FanDuel Strategy Guide For Daily Fantasy Football
What’s the secret on how to win money playing in FanDuel (DraftKings, Draftstreet, etc.) daily fantasy football (DFF) leagues? Sadly, there’s no single sure-fire ploy that’ll make you a winner every time you play. What we can do, however, is share some of the best strategies as compiled and used by Fanduel players. Use them wisely and judiciously as you discovery your own strengths and weaknesses and improve at the game, and before you know it, you’ll be a winner, too.
1. Look for Softer Games and Opponents
While it’s unlikely that you’ll be jumping into the highest games on FanDuel right away, as you gain experience on the site, you’ll soon learn that certain players seem to show up frequently among the winners. These are the better players, with the most experience and greatest skill in selecting lineups.
In general, you’ll want to avoid the best players whenever possible, particularly in small-field events such as head-to-head matchups and small leagues, including some 50/50 events. In head-to-head matches up in particular, FanDuel shows not only players who are waiting for opponents, but also shows the number of simultaneous entries he’s willing to play. Even at a $1 stake, if you see a possible H2H opponent with a (x150) notation in the “Entries” field, you might be better off looking for another foe.
For the very newest of players, smaller and medium-sized 50/50s recommend one of the safest ways to gain experience on the cheap. You’ll learn the basics of the game while risking only a few dollars, and you’re likely to win a few matchups right from the start.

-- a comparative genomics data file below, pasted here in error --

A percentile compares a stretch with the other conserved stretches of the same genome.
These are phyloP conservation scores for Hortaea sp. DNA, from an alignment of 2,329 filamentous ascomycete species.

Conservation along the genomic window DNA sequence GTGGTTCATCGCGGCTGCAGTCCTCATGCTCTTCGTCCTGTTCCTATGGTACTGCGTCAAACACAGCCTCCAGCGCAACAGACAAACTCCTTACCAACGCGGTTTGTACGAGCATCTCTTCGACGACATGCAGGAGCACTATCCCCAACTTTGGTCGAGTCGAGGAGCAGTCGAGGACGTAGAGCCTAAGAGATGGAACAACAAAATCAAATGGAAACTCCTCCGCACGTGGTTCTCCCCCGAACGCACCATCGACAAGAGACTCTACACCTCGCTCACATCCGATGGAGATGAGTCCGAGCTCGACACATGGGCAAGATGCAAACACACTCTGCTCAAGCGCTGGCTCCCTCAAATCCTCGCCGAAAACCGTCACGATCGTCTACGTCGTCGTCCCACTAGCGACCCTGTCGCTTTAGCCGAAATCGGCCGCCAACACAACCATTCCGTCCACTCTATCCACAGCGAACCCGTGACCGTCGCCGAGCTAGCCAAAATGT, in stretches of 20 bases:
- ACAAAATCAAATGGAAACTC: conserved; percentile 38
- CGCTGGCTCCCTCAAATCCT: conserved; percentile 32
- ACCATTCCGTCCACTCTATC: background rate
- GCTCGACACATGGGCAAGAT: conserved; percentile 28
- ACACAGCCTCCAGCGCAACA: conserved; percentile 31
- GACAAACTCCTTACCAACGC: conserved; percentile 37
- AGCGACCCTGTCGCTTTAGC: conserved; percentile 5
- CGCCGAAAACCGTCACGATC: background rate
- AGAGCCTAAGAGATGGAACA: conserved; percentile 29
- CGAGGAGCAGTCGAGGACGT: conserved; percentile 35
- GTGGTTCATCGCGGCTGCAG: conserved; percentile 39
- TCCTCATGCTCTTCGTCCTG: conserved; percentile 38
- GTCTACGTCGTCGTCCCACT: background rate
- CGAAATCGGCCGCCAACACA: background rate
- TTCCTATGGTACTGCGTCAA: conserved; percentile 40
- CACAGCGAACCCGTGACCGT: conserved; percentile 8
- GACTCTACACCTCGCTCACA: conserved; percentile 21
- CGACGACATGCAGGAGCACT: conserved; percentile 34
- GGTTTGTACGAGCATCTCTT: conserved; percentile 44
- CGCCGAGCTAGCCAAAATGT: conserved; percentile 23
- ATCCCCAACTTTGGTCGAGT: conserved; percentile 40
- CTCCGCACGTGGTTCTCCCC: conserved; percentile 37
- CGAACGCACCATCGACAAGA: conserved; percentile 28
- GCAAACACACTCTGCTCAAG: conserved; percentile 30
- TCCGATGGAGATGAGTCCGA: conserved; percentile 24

2. Choose Games That Suit Your Style
Even before you begin entering events, it’s good to think about what types of tourneys and events you’d most enjoy.
Are you willing to risk a couple of dollars in search of a big payday, even against very long odds? If so, then the major big-field entrants with hundreds or thousands of events are your ticket, even if the odds are very long against winning. (Such tournaments typical pay as little as 10% of the entrants, with the largest paydays going to the top few spots.) Conversely, if you’d like to stretch your bankroll, then low-budget 50/50s and leagues (which vary from 3 to 20 players) are the natural starting point.
It’s all about how you decide to play, and what you find most entertaining and worthwhile. Some tournament formats are more conducive to certain styles of play as well: If you like to take chances and build your lineup around high-risk, high-reward players, then larger tournaments are more suited for your style.
On the flip side, if you’ve got a knack for building solid but safe lineups that outperform most opponents on average, then your style is tailor made for 50/50 and small-league matchups.
3. Practice Proper Bankroll Management
This tip applies to all forms of daily fantasy sports. One of the quickest ways to go busto and lose your entire deposit is to play at stakes that leave your bankroll no room for a bad run. If you’ve deposited $100 and decide to try five $20 large-field entries, the strong likelihood is that you’ll go broke before you connect with a big score. Playing large events is fine if your online ‘roll is big enough to cover the inevitable downswings, but risking more than 2-3% (yes, that small!) in a single event allows for natural variance.